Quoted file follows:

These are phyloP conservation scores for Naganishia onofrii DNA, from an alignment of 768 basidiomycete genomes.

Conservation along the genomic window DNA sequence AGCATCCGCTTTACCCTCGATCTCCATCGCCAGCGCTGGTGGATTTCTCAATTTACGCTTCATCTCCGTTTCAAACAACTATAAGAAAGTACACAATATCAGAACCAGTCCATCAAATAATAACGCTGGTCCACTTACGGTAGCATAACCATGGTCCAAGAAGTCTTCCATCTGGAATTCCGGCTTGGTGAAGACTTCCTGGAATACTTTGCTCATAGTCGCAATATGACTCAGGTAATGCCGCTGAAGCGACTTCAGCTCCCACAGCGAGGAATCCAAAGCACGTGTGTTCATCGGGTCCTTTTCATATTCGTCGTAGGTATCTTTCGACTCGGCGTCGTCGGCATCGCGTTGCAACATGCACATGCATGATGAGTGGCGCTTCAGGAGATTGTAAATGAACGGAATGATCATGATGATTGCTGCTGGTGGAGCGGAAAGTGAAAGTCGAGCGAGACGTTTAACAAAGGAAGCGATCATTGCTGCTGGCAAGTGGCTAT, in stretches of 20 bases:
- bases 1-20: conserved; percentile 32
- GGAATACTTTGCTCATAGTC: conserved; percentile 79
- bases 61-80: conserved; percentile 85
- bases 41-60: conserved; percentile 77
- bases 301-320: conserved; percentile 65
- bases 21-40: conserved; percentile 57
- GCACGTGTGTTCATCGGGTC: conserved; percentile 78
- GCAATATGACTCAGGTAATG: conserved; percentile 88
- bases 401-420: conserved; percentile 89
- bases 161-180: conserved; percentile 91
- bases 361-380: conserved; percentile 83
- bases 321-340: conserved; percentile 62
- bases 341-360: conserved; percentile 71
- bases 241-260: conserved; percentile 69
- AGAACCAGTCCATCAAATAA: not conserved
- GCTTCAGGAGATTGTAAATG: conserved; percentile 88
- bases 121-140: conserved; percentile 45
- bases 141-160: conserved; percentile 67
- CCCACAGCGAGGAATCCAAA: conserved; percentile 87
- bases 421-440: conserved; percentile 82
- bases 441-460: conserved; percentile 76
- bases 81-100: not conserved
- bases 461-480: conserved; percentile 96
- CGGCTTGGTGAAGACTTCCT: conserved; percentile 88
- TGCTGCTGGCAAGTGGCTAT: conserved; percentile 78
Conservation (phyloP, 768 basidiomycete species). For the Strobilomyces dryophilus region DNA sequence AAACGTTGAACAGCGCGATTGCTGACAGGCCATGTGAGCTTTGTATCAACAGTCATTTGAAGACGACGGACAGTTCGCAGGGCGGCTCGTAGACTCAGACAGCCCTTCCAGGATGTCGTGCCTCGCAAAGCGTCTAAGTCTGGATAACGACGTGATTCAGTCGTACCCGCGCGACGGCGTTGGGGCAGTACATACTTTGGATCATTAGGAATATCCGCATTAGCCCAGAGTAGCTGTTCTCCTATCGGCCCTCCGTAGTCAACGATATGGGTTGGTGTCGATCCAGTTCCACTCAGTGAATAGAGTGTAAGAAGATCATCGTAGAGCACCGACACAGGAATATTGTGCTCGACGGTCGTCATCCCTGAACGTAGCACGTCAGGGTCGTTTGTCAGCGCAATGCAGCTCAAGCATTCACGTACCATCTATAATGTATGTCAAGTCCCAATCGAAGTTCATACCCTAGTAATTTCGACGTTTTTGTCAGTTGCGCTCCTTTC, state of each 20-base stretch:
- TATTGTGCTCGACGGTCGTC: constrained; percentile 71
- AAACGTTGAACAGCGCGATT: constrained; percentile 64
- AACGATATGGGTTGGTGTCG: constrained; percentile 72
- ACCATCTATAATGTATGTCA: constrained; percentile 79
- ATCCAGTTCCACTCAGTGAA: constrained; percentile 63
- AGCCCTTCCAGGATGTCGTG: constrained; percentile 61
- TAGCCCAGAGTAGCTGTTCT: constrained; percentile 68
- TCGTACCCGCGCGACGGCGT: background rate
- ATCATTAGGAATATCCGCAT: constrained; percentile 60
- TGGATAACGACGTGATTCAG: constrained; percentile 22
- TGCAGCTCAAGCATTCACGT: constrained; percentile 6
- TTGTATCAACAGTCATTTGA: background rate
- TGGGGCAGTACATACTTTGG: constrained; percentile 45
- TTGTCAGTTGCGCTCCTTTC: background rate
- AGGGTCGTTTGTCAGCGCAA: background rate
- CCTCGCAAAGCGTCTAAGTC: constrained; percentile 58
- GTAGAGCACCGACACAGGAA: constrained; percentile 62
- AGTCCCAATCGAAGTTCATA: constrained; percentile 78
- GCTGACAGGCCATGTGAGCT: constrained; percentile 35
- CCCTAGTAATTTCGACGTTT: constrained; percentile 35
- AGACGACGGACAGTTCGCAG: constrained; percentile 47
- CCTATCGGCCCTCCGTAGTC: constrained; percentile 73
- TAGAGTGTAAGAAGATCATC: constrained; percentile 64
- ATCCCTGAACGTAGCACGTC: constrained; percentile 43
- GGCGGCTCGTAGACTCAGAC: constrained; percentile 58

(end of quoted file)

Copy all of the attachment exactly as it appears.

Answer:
These are phyloP conservation scores for Naganishia onofrii DNA, from an alignment of 768 basidiomycete genomes.

Conservation along the genomic window DNA sequence AGCATCCGCTTTACCCTCGATCTCCATCGCCAGCGCTGGTGGATTTCTCAATTTACGCTTCATCTCCGTTTCAAACAACTATAAGAAAGTACACAATATCAGAACCAGTCCATCAAATAATAACGCTGGTCCACTTACGGTAGCATAACCATGGTCCAAGAAGTCTTCCATCTGGAATTCCGGCTTGGTGAAGACTTCCTGGAATACTTTGCTCATAGTCGCAATATGACTCAGGTAATGCCGCTGAAGCGACTTCAGCTCCCACAGCGAGGAATCCAAAGCACGTGTGTTCATCGGGTCCTTTTCATATTCGTCGTAGGTATCTTTCGACTCGGCGTCGTCGGCATCGCGTTGCAACATGCACATGCATGATGAGTGGCGCTTCAGGAGATTGTAAATGAACGGAATGATCATGATGATTGCTGCTGGTGGAGCGGAAAGTGAAAGTCGAGCGAGACGTTTAACAAAGGAAGCGATCATTGCTGCTGGCAAGTGGCTAT, in stretches of 20 bases:
- bases 1-20: conserved; percentile 32
- GGAATACTTTGCTCATAGTC: conserved; percentile 79
- bases 61-80: conserved; percentile 85
- bases 41-60: conserved; percentile 77
- bases 301-320: conserved; percentile 65
- bases 21-40: conserved; percentile 57
- GCACGTGTGTTCATCGGGTC: conserved; percentile 78
- GCAATATGACTCAGGTAATG: conserved; percentile 88
- bases 401-420: conserved; percentile 89
- bases 161-180: conserved; percentile 91
- bases 361-380: conserved; percentile 83
- bases 321-340: conserved; percentile 62
- bases 341-360: conserved; percentile 71
- bases 241-260: conserved; percentile 69
- AGAACCAGTCCATCAAATAA: not conserved
- GCTTCAGGAGATTGTAAATG: conserved; percentile 88
- bases 121-140: conserved; percentile 45
- bases 141-160: conserved; percentile 67
- CCCACAGCGAGGAATCCAAA: conserved; percentile 87
- bases 421-440: conserved; percentile 82
- bases 441-460: conserved; percentile 76
- bases 81-100: not conserved
- bases 461-480: conserved; percentile 96
- CGGCTTGGTGAAGACTTCCT: conserved; percentile 88
- TGCTGCTGGCAAGTGGCTAT: conserved; percentile 78
Conservation (phyloP, 768 basidiomycete species). For the Strobilomyces dryophilus region DNA sequence AAACGTTGAACAGCGCGATTGCTGACAGGCCATGTGAGCTTTGTATCAACAGTCATTTGAAGACGACGGACAGTTCGCAGGGCGGCTCGTAGACTCAGACAGCCCTTCCAGGATGTCGTGCCTCGCAAAGCGTCTAAGTCTGGATAACGACGTGATTCAGTCGTACCCGCGCGACGGCGTTGGGGCAGTACATACTTTGGATCATTAGGAATATCCGCATTAGCCCAGAGTAGCTGTTCTCCTATCGGCCCTCCGTAGTCAACGATATGGGTTGGTGTCGATCCAGTTCCACTCAGTGAATAGAGTGTAAGAAGATCATCGTAGAGCACCGACACAGGAATATTGTGCTCGACGGTCGTCATCCCTGAACGTAGCACGTCAGGGTCGTTTGTCAGCGCAATGCAGCTCAAGCATTCACGTACCATCTATAATGTATGTCAAGTCCCAATCGAAGTTCATACCCTAGTAATTTCGACGTTTTTGTCAGTTGCGCTCCTTTC, state of each 20-base stretch:
- TATTGTGCTCGACGGTCGTC: constrained; percentile 71
- AAACGTTGAACAGCGCGATT: constrained; percentile 64
- AACGATATGGGTTGGTGTCG: constrained; percentile 72
- ACCATCTATAATGTATGTCA: constrained; percentile 79
- ATCCAGTTCCACTCAGTGAA: constrained; percentile 63
- AGCCCTTCCAGGATGTCGTG: constrained; percentile 61
- TAGCCCAGAGTAGCTGTTCT: constrained; percentile 68
- TCGTACCCGCGCGACGGCGT: background rate
- ATCATTAGGAATATCCGCAT: constrained; percentile 60
- TGGATAACGACGTGATTCAG: constrained; percentile 22
- TGCAGCTCAAGCATTCACGT: constrained; percentile 6
- TTGTATCAACAGTCATTTGA: background rate
- TGGGGCAGTACATACTTTGG: constrained; percentile 45
- TTGTCAGTTGCGCTCCTTTC: background rate
- AGGGTCGTTTGTCAGCGCAA: background rate
- CCTCGCAAAGCGTCTAAGTC: constrained; percentile 58
- GTAGAGCACCGACACAGGAA: constrained; percentile 62
- AGTCCCAATCGAAGTTCATA: constrained; percentile 78
- GCTGACAGGCCATGTGAGCT: constrained; percentile 35
- CCCTAGTAATTTCGACGTTT: constrained; percentile 35
- AGACGACGGACAGTTCGCAG: constrained; percentile 47
- CCTATCGGCCCTCCGTAGTC: constrained; percentile 73
- TAGAGTGTAAGAAGATCATC: constrained; percentile 64
- ATCCCTGAACGTAGCACGTC: constrained; percentile 43
- GGCGGCTCGTAGACTCAGAC: constrained; percentile 58